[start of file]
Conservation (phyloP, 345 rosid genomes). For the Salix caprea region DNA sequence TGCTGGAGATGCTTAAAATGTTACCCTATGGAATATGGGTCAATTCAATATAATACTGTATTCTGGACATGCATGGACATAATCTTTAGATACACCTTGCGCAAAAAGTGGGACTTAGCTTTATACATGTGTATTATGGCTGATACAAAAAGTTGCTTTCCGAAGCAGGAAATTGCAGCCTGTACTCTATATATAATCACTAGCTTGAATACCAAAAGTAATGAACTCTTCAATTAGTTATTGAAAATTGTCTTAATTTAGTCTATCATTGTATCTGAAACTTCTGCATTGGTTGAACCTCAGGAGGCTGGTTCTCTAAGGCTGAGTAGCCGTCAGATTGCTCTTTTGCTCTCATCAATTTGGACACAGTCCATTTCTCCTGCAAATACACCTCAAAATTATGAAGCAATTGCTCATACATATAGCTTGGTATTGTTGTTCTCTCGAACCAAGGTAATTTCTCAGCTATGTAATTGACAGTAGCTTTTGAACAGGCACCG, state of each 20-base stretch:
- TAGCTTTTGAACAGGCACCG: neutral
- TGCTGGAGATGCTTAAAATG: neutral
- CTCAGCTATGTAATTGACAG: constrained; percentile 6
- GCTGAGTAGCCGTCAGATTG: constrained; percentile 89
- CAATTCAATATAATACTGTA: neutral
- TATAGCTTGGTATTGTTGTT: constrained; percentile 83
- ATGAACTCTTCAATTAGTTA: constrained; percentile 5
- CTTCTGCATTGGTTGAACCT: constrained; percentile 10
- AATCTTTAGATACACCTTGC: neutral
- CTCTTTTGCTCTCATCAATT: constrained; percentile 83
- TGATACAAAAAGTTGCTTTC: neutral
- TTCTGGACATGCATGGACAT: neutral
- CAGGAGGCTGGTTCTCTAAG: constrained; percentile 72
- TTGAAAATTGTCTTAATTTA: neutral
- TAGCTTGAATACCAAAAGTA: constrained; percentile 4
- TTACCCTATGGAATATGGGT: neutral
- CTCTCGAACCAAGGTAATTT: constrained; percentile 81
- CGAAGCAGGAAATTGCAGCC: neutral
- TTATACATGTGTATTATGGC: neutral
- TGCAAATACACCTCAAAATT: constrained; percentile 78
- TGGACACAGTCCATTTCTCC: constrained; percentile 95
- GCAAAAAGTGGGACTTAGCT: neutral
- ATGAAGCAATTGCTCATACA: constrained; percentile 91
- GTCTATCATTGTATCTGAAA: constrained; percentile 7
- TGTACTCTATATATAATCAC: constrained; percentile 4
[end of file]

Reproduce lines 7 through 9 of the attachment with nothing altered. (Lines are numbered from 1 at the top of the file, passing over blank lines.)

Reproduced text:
- TATAGCTTGGTATTGTTGTT: constrained; percentile 83
- ATGAACTCTTCAATTAGTTA: constrained; percentile 5
- CTTCTGCATTGGTTGAACCT: constrained; percentile 10